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NCAA Champion CeCé Telfer goes from Olympic dreams to the frontline working in a nursing home

Coronavirus impact: NCAA Champion CeCé Telfer sees the pandemic up close as a worker in a New Hampshire nursing home.

CeCé Telfer
NCAA

Outsports is asking LGBTQ people in sports how they are impacted by the coronavirus crisis and its effects on all aspects of daily life. Today: Former Franklin Pierce University track and field athlete CeCé Telfer. In 2019, Telfer became the first out transgender NCAA student-athlete to win an individual national championship competing in the gender in which they identify with a win in the 400-meter hurdles at the NCAA Division II track and field national championships.

It’s been insane working in the nursing home during this pandemic because everybody is taking extra precautions.

At the same time, allergy season is upon and people are getting sick along with the coronavirus in which people are suffering from. It hasn’t reached my nursing home yet as far as I know, but nursing homes across the nation are being affected.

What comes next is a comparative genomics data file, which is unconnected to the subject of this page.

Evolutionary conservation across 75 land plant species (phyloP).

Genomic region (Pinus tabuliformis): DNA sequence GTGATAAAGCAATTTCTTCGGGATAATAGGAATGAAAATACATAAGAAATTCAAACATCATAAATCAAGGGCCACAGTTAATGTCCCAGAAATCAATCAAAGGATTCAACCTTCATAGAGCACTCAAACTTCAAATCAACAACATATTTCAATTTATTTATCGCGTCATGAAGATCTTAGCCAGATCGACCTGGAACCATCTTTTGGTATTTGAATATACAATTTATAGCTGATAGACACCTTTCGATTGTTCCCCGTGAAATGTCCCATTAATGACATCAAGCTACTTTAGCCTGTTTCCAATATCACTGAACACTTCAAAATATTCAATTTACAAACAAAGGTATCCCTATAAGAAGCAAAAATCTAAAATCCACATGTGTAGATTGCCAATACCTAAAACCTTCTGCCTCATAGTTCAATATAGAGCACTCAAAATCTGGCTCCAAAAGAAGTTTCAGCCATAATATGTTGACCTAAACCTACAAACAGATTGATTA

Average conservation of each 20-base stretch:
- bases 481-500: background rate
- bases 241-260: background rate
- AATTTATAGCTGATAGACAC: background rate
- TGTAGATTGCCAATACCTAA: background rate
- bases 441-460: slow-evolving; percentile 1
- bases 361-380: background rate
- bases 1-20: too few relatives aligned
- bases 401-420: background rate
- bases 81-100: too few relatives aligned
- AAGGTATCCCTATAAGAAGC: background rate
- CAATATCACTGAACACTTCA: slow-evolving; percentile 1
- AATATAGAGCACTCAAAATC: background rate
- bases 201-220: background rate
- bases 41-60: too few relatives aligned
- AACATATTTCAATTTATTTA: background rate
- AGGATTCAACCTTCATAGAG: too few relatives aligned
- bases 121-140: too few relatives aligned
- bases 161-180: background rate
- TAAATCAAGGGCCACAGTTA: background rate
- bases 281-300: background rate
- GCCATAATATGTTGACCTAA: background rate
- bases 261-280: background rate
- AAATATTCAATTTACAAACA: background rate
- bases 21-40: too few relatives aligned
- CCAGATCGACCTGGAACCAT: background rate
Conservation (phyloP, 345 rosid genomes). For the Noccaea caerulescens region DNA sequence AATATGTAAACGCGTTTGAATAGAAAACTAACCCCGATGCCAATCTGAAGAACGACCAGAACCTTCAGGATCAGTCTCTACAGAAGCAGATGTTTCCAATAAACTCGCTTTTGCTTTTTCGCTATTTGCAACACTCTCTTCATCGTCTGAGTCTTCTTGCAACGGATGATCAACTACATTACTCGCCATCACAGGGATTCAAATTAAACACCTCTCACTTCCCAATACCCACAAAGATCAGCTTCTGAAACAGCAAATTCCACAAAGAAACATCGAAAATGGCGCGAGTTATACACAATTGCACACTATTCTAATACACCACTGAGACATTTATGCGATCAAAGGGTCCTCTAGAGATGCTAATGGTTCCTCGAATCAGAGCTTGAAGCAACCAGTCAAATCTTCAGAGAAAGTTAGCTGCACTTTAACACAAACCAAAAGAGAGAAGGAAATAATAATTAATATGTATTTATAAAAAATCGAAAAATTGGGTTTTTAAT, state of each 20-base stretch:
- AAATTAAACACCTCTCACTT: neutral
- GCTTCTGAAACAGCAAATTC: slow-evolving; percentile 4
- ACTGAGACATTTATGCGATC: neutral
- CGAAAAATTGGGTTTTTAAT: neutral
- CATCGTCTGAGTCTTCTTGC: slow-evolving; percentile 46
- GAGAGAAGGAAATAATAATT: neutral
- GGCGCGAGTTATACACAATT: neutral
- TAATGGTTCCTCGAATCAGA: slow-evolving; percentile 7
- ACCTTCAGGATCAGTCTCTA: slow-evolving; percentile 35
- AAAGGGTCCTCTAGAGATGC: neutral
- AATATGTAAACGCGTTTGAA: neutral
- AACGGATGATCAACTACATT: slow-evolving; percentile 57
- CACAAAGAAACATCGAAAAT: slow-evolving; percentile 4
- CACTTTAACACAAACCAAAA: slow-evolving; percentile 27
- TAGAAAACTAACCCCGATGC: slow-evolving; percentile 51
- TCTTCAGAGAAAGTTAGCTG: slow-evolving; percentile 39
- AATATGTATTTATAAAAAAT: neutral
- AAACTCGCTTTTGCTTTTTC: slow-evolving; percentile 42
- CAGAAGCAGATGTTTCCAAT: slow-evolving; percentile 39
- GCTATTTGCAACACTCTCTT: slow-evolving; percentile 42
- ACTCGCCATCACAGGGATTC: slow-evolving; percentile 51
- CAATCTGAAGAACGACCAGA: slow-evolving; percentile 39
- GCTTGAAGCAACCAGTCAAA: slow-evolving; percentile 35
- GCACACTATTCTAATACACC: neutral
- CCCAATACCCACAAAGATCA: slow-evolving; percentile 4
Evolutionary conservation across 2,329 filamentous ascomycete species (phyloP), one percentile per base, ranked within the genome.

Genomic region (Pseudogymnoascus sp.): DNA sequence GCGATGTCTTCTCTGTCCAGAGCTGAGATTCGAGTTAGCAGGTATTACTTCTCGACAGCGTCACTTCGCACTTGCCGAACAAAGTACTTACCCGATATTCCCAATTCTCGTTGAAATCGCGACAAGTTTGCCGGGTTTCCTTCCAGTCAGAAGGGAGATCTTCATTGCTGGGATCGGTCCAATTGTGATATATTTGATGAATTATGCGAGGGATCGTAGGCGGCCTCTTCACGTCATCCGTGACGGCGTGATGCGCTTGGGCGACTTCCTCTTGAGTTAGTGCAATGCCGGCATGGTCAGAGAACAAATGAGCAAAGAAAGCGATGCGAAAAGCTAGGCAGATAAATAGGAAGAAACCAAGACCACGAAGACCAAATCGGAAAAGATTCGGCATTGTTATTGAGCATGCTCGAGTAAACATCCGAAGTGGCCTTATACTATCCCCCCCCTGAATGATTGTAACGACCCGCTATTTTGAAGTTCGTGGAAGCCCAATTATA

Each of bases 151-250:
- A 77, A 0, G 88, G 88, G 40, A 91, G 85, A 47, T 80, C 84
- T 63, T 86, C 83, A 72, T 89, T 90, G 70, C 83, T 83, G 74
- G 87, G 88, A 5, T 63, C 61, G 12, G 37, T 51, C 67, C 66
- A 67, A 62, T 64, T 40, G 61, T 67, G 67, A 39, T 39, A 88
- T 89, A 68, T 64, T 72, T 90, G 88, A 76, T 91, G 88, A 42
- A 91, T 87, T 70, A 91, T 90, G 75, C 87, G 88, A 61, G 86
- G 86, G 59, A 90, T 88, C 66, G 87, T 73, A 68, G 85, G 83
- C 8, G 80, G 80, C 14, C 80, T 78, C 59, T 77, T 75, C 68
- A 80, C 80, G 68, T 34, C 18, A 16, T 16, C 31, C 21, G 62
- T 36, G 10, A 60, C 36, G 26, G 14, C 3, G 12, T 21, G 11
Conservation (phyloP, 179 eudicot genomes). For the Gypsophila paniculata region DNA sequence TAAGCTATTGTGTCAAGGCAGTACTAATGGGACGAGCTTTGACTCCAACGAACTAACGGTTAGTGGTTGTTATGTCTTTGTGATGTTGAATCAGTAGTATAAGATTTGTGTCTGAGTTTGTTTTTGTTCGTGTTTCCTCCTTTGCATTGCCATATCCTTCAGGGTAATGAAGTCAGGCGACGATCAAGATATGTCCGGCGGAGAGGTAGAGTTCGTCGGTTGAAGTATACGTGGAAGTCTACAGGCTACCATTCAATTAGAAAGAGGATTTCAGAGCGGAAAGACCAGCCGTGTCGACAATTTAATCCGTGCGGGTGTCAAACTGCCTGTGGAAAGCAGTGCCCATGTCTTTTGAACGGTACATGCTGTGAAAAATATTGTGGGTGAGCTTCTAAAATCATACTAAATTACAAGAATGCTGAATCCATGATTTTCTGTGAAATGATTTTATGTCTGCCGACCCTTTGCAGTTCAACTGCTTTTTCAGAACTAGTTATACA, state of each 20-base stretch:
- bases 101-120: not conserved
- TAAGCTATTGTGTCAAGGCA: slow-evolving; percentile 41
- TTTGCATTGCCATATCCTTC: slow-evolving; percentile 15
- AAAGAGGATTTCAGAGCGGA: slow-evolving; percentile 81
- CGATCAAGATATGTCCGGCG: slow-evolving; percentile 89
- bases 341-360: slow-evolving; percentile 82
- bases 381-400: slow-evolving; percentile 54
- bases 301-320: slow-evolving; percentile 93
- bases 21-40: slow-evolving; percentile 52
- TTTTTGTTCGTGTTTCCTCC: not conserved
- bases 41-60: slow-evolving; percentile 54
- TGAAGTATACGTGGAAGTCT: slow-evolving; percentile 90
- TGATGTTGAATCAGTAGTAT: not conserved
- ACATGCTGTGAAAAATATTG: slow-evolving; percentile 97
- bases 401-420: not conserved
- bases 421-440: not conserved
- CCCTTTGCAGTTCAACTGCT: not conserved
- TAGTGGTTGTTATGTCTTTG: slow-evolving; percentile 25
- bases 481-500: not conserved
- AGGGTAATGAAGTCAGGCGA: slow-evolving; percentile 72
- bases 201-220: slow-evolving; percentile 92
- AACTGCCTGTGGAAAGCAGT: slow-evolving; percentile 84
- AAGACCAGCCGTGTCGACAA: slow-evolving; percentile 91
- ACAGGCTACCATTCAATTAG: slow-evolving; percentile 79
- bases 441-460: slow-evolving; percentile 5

My New Hampshire nursing home is on shutdown. No family members can come visit and no individuals who are not working at the facility can visit.

I’m depressed because I dedicated this year for training and competing towards a chance at the Olympics. I put my whole life on pause with a leap of faith hoping and praying. I even put off nursing school.

With everything being pushed back next year, it’s going to be a little harder. I had planned to go to nursing school next to get my degree, start working and earning money, and start paying back my school loans.

CeCé Telfer won an NCAA Championship in 2019. Today, she working at a nursing home as she prepares to start nursing school, and facing this pandemic within a high-risk sector.
NCAA

For now, I am a little sad and the situation is mind-boggling, but the changed schedule is also a blessing. I have more time to work on gaining U.S. citizenship, and have a chance to compete for the United States when it’s time to do so. That’s is what is keeping me motivated.

What also motivates me is my community. We just had Transgender Day of Visibility, and to me it not only means awareness, but also the idea of the word “present.” The world is constantly changing, evolving and transforming.

We are all people and as people we adjust and cope with change. Coping is a skill innate to humans. The world is changing again, and the people need to catch up.

CeCé Telfer is a hurdler for 2019 NCAA Champion from Lebanon, N.H. She can be reached on Instagram (@cecetelfer).

If you are an out LGBTQ person in sports and want to tell us how the coronavirus crisis has affected your life, email Jim Buzinski (kandreeky@gmail.com).